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Diabetes related eye conditions including Diabetic Retinopathy

Diabetes is a lifelong condition and can cause several health complications it can lead to problems in various parts of the body. Your eyes are one part of your body that can be affected.

This page contains a summary of our information on diabetes-related eye conditions. To read our full information, download our Understanding eye conditions related to diabetes booklet, which is accredited by the Royal College of Ophthalmologists:

How can diabetes affect my eyes?

Not everyone who has diabetes develops a related eye condition, so it’s possible that your diabetes won’t cause any changes to your vision. However, when diabetes does affect the eyes, it can do so in other ways. These include:

An unstable glasses prescription

The changes in blood sugar levels caused by diabetes can affect the natural lens inside your eye making your vision become more blurred or more variable throughout the day or from day to day. This can make your glasses prescription variable and unreliable. As your blood glucose becomes better managed, this variation in your vision will settle down.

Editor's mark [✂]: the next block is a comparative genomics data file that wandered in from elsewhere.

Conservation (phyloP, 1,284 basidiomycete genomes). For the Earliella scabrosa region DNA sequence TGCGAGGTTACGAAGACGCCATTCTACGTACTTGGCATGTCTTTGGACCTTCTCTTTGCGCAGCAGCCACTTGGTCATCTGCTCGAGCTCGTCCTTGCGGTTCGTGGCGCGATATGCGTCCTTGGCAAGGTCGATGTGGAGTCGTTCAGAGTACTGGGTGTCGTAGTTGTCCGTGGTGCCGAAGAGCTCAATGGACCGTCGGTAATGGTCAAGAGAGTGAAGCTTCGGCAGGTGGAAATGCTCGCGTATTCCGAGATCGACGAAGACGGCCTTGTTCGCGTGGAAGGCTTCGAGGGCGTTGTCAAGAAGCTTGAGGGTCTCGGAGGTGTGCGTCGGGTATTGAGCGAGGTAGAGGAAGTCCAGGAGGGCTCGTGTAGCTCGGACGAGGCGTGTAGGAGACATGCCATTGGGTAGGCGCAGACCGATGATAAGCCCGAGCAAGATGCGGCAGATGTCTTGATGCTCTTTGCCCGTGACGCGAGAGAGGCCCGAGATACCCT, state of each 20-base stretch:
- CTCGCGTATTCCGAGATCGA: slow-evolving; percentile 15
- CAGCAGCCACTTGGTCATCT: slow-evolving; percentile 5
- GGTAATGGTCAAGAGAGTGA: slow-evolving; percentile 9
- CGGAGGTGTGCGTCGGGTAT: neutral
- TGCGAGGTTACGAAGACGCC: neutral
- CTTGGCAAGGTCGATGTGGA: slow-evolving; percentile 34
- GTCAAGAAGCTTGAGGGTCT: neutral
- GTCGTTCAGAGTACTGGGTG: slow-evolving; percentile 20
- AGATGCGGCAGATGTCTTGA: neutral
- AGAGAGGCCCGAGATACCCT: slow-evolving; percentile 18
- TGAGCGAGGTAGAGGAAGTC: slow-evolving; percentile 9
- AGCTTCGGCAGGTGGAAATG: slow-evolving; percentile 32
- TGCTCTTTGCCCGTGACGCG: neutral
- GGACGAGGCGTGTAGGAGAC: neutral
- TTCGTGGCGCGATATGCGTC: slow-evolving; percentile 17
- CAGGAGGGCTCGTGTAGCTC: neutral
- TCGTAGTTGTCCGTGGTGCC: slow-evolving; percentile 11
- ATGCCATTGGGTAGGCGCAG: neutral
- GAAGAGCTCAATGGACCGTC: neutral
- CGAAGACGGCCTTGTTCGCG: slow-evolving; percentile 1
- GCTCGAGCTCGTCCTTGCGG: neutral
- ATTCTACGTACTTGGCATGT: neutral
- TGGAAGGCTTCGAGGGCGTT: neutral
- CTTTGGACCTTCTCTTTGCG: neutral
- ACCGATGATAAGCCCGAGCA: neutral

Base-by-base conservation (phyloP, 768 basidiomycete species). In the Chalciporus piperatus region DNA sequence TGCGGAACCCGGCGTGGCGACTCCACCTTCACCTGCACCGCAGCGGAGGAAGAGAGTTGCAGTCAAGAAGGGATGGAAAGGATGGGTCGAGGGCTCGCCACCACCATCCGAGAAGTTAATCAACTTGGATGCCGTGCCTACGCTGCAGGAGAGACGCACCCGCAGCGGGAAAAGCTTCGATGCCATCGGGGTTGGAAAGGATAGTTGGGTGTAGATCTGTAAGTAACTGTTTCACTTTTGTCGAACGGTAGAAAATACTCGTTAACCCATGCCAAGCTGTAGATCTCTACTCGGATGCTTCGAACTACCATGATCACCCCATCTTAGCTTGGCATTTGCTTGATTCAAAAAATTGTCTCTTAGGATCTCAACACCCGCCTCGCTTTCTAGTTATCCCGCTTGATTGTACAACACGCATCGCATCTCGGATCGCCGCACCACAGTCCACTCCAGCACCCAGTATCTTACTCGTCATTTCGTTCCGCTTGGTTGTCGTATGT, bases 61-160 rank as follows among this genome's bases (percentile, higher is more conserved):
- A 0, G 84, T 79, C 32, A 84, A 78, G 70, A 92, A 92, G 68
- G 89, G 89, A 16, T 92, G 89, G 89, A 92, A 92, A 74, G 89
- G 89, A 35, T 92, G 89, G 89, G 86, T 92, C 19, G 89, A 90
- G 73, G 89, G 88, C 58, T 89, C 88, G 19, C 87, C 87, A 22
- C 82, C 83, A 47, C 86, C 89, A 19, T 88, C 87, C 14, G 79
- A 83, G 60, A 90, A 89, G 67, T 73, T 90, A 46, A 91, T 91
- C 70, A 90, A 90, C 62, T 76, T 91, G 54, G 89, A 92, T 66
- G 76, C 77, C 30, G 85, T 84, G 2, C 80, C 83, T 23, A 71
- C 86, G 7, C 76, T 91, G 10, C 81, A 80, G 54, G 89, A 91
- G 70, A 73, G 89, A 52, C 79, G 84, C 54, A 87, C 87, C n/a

Diabetic retinopathy

Over time, diabetes can affect the network of blood vessels supplying the retina at the back of the eye, and this damage changes how well the retina works. This is known as diabetic retinopathy. There are different stages of diabetic retinopathy and how your vision is affected will depend on the severity of the changes to the retinal blood vessels and the area of the retina that is involved.


Diabetes can cause the lens in your eye to become cloudy. This condition is known as a cataract. If you have diabetes, you’re more likely to develop a cataract, and at an earlier age than might be expected in someone without diabetes. Cataracts can be removed with surgery.